5 Things You Shouldn’t Feel Ashamed About As A Mom

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This article originally appeared on iMOM.com and reflects their mission and beliefs.

“For the first week after my daughter was born, I kept wondering when her actual mom was going to show up so I could get back to my real life and stop babysitting.” I nodded as my friend described the same feelings of disconnection I’d experienced when I first became a mom. Neither of us had that “instant connection” with our newborns and I know we’re not the only ones who struggled with postpartum issues. It’s great it’s being talked about more openly and not being bottled up as mom shame.

But when are we going to start saying some of the other stuff out loud? And I don’t mean via Instagram posts that use humor and wine to mask actual feelings. I’m talking real vulnerability—the kind that shuts down mom shame. I guess I’ll go first. Here are 5 things I’m not ashamed for occasionally feeling. I hope if they resonate with you, this will give you permission to not feel ashamed either.

1. Sometimes, I wish I could go back to more carefree times.

Yes, I’m talking about pre-kid days when I only had to think about what I was going to eat for lunch or when I last flossed, or what I was going to wear to the movies. I love having young lives to care for, and I know when I’m no longer responsible for them, I’ll wish I had three huge loads of laundry to fold. But sometimes, I feel weighed down by all of it.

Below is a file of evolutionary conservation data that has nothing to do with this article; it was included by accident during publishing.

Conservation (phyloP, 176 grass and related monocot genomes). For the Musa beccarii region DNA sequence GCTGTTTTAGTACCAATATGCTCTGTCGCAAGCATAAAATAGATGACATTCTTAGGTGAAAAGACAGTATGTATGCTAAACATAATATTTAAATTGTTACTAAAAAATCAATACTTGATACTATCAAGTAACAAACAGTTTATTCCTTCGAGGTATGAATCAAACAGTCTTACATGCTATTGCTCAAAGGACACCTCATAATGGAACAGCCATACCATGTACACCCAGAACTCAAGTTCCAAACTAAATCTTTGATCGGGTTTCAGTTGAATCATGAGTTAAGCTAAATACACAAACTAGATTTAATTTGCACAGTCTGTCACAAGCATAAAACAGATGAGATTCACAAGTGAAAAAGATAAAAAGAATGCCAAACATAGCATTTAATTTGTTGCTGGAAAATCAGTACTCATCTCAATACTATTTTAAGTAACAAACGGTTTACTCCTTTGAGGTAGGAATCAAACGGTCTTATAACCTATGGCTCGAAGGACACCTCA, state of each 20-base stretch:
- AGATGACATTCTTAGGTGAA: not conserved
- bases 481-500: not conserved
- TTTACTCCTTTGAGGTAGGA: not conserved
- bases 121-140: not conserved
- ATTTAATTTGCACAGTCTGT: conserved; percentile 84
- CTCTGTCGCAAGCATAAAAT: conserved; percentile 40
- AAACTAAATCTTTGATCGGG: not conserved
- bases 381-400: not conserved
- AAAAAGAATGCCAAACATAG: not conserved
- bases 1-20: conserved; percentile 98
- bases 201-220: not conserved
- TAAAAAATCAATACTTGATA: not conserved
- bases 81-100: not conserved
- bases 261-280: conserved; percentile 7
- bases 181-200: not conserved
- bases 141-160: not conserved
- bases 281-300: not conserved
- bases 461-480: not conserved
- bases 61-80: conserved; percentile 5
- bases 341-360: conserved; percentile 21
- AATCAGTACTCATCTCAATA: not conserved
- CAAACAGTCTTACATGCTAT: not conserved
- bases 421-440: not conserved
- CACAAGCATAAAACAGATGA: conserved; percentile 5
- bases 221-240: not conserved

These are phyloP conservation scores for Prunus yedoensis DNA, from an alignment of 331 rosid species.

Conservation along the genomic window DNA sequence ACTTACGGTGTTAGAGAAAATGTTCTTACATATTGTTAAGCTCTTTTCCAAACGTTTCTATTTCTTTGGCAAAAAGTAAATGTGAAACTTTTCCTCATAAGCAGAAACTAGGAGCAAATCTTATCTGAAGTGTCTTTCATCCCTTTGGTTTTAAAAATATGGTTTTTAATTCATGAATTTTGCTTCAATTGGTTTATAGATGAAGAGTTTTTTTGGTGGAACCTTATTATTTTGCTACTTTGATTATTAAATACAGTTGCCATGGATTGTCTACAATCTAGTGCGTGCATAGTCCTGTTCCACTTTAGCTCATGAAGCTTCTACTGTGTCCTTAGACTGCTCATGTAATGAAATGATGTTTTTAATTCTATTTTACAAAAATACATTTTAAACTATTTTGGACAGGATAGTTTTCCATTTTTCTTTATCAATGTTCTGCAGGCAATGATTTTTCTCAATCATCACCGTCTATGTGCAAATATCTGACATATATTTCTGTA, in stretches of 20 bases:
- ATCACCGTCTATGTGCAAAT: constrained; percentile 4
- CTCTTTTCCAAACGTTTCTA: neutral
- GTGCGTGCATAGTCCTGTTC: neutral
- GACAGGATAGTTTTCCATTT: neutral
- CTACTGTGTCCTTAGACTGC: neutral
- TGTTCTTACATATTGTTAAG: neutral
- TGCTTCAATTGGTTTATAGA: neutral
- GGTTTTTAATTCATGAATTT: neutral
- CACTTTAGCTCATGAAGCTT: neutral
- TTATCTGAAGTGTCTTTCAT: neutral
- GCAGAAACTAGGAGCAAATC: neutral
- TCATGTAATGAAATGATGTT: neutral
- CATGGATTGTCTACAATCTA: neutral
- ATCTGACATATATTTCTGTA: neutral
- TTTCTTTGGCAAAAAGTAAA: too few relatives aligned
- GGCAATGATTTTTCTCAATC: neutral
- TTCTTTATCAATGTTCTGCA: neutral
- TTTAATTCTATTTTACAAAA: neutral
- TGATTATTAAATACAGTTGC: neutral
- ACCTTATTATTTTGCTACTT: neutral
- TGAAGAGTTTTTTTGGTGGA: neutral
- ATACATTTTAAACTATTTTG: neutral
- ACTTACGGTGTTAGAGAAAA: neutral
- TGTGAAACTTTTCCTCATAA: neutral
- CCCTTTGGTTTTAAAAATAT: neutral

2. I often wonder if I’m cut out to be a mom.

Do you ever feel like motherhood comes more easily to other women? I often worry my kids will realize they got cheated in the mom department because I’m not a baker, crafty, or team mom. I know I give good hugs, so I’ve basically got all my money riding on that. Too many moms feel shame when they aren’t everything to everyone. No one is, so let’s shut down this unrealistic expectation here and now.

3. I don’t care about some of the things other moms care about. And I wonder if I should.

For example, my family has never had professional pictures taken. You know, the ones with everyone wearing coordinated outfits, standing on a country road. Sure, I’d love them, but I just don’t have it in me to put it all together. Meanwhile, I have friends who do them annually. Do you have that thing that feels like it should be important, but it just isn’t? Don’t let it be a source of mom shame in you. Leaving out some things from your family’s life makes room for other stuff you value more. In my family, we celebrate our kids’ baptism anniversaries every year by eating blue cake. (No, there’s no reason for the blue.) Pick what’s special to you and make it your thing.

4. Some days, I am grateful for screens.

I love when my kids are home, but their presence doesn’t stop me from wanting to get stuff on my to-do list done. So sometimes, when I give them “five more minutes,” I accidentally lose track of time and let it stretch to 20. I inevitably feel guilty that so much time has gone by and the only part of my kids I’ve seen is the top of each of their heads. If you do the same, try to push the shame away by giving your kids your attention when screens are powered down.

5. Sometimes, I wonder if I made the right choice.

Did I have my kids at the right time? Did I marry the right man? Was that the right way to discipline? Should I have made him study longer? I’m constantly questioning myself, worried I’ve made a mistake. Usually, the doubt gets washed away a moment later. The choices a mom makes are far-reaching, and never 100% correct—but if they’re done with love, we can rest assured our kids will turn out just fine.

Where does mom shame try to creep in on you?

This article originally appeared on iMOM.com and reflects their mission and beliefs.

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